"He was the most perceptive baseball man I ever knew," Merrill told The Daily News after Boyer's passing that June, "and he was tireless in teaching the rudiments of infield play to our kids in the organization."
Boyer passed away then at the age of 70, known as the Yankees' sure-handed third baseman of the early 1960s. He then took what he learned and showed on the playing field and use that for a long career in both the majors and minors as a coach and manager.
Boyer's playing career lasted 16 seasons, starting with Kansas City, them moving on to the Yankees. His major league career ended with five seasons with the Braves. Boyer then moved to Japan for four final seasons there.
His coaching career began by 1980, with the Athletics. Boyer served as Oakland's third base coach through 1985. For his first three seasons there, Boyer coached under manager Billy Martin. He also later coached under Martin with the Yankees in 1988.
Boyer even got to manage a couple games in 1981 after a Martin suspension.
"I've played in five World Series," Boyer told The Associated Press after his first managerial win, "but I've never had to think as much as I've had in the past two games."
By 1987, Boyer was back with the Yankees, the team he'd had so much success with as a player. He served as their third base coach in 1988, then went to single-A Fort Lauderdale, for a more extended look at managing.
"You know, this is the best organization ever," Boyer told The South Florida Sun-Sentinel in April 1989, "and I often think how lucky I am to be with the Yankees. I think back on how lucky I was to play with the Yankees, and now I can still put on the uniform every day. I just want to pass on what I learned to these kids."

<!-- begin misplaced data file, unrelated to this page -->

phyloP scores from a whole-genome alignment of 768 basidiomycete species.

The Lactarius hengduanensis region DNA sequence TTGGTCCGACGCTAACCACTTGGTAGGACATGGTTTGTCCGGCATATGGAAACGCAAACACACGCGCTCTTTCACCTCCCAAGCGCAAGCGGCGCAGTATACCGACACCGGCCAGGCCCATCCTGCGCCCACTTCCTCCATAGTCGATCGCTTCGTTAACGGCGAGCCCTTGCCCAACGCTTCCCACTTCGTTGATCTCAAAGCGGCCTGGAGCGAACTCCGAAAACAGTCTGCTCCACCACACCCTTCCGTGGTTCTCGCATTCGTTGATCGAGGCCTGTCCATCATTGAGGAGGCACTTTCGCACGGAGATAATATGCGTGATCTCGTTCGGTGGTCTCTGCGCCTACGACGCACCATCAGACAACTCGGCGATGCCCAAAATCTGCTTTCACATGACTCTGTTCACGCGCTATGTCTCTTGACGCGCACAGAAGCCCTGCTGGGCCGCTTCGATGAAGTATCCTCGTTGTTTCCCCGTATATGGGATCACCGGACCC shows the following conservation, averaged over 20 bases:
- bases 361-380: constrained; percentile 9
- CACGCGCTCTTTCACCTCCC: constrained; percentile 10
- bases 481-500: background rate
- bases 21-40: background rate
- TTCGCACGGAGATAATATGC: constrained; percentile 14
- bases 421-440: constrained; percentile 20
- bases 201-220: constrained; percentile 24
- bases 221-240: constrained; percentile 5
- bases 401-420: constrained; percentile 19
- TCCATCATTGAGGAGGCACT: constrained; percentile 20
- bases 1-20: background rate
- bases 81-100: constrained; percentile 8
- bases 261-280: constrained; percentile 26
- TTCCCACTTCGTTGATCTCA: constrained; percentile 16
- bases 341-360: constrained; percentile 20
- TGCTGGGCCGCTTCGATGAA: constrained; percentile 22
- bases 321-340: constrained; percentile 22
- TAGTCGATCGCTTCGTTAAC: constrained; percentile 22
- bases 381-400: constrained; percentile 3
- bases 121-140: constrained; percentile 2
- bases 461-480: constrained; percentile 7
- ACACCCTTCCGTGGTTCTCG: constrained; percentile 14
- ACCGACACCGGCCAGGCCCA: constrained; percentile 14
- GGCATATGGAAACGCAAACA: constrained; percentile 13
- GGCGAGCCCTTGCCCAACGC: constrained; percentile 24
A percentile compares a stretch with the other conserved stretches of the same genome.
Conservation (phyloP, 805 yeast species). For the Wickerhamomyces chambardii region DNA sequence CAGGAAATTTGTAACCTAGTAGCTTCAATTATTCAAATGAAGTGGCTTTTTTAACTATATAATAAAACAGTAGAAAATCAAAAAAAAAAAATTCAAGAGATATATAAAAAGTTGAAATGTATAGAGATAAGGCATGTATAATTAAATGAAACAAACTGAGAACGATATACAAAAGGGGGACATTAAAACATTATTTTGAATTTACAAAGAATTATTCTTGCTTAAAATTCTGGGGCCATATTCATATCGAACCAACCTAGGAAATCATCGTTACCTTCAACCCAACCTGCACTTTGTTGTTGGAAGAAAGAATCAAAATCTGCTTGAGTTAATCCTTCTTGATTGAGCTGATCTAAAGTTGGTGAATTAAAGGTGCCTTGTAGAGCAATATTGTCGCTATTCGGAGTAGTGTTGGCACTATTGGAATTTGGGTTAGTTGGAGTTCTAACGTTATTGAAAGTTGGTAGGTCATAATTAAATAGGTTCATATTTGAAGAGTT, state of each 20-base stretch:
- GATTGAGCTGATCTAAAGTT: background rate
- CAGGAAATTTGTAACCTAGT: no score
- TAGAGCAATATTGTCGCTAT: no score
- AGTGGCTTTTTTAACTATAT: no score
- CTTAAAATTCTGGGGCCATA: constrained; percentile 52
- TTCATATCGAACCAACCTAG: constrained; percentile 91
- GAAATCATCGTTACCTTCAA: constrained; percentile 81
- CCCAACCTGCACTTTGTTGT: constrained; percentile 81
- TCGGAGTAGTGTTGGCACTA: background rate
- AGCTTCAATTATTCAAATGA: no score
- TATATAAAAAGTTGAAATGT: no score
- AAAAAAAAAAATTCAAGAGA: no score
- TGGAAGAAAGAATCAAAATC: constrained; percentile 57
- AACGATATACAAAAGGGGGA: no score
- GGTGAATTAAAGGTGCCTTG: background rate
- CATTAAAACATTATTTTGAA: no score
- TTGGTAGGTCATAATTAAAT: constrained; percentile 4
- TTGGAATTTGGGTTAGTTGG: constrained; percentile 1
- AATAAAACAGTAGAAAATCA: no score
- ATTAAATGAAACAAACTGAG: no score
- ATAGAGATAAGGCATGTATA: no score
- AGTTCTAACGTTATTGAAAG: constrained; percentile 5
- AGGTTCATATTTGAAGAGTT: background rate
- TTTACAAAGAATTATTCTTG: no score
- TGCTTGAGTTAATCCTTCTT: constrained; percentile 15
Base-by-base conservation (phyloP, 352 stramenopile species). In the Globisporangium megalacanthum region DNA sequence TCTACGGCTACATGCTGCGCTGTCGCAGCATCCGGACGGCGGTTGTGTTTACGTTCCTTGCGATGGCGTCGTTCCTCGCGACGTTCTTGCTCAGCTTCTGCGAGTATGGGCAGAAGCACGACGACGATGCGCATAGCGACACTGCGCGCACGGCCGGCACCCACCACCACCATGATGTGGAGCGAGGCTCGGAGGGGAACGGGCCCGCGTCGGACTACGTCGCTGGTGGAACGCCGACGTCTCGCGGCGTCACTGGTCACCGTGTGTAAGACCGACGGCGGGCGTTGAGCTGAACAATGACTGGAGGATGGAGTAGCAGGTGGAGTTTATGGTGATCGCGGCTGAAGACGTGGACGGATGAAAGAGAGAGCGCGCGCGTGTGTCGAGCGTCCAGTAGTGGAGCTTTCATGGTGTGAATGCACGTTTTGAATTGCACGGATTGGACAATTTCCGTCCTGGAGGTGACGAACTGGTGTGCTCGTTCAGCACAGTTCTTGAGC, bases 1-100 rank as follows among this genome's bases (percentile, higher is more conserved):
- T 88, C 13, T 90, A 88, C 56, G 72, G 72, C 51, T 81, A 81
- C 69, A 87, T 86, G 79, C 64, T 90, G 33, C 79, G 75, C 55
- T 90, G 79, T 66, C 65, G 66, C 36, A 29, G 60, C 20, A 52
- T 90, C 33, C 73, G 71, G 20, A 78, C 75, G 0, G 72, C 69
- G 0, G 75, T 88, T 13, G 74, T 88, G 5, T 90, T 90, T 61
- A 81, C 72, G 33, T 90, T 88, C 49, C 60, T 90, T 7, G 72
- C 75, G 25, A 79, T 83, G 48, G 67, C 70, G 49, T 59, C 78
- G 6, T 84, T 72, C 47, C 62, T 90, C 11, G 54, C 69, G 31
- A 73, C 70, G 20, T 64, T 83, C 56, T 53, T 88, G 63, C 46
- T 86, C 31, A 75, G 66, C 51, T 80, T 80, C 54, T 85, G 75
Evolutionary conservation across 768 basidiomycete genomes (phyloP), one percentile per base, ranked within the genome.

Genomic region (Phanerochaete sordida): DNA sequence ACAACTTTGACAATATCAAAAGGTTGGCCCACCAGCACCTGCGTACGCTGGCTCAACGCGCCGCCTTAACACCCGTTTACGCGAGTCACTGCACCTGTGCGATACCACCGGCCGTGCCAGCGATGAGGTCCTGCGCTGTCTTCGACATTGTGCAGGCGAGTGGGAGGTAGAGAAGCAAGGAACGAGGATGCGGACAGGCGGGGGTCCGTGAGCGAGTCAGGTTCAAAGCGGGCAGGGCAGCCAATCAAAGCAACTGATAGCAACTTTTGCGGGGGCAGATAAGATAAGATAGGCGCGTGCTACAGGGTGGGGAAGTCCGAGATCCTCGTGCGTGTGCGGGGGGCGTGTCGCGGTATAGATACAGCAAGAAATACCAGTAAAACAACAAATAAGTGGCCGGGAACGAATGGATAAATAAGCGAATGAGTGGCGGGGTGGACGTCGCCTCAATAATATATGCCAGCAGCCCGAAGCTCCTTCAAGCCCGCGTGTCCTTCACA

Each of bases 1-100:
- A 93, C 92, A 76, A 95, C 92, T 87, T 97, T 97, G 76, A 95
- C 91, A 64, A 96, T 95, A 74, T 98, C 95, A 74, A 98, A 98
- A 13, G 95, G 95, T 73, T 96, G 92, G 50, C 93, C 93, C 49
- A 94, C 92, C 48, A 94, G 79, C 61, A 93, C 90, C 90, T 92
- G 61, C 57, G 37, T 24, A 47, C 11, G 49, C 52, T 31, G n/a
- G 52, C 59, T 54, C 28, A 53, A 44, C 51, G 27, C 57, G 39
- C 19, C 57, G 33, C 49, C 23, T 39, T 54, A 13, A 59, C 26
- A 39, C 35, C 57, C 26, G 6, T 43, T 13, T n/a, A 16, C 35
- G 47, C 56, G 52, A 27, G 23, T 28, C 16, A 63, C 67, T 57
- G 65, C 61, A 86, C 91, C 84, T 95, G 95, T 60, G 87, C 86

That off-season, Boyer wasn't working with kids, he was working with seniors, managing in the Senior Professional Baseball League in Florida. Speaking to The Sarasota Herald-Tribune in October 1989, Boyer said he wasn't looking to manage at higher levels.
"Watching kids develop in the minors is actually a bigger thrill than coaching in the big leagues," Boyer told The Herald-Tribune. "It's a mental victory when you see them move up."
Boyer coached 1990 with AAA Columbus. By 1992, Boyer was back in the majors, coaching with the Yankees. He was also plain spoken.
In May 1993, Boyer disputed Brewers first base coach Tim Foli's reaction to a foul ball. That reaction caused a bench-clearing fight, The Milwaukee Journal wrote. Boyer was clear on what he thought about Foli.
"Foli's an idiot," Boyer told The Journal. "The doctor slapped his mother when he came out. I never saw anyone who liked him. He was like that when he played."
Among one of Boyer's final jobs with the Yankees was trying to make Drew Henson into a hitter and third baseman.
After his passing in 2007, Boyer drew praise from Yankees owner George Steinbrenner.
"He was a great Yankee and a tough guy. He never talked too much but he was extremely hardworking," Steinbrenner told The AP through a spokesman. "A wonderful third baseman, and had fire in his belly."
- Daytona Beach Morning Journal, Associated Press, June 1, 1981: A's Halt Losing Skit At 4
- South Florida Sun-Sentinel, April 7, 1989: Boyer Returns To Minors With Major Enthusiasm
- Sarasota Herald-Tribune, Oct. 12, 1989: Boyer Barnstorming to Make Explorers a Success
- Milwaukee Journal, May 14, 1993: Yankees say it was Foli who started the ruckus
- ESPN.com, Associated Press, June 4, 2007: Former Yankees 3B Clete Boyer dead at 70
- New York Daily News, June 5, 2007: Clete Boyer, Yanks' 3rd man
Cards Featured: 440/880 - 50.0%
Players/Coaches Featured: 451
Made the Majors: 304 - 68%-X
Never Made the Majors:147-32%
5+ Seasons in the Majors: 124
10+ Seasons in the Minors: 112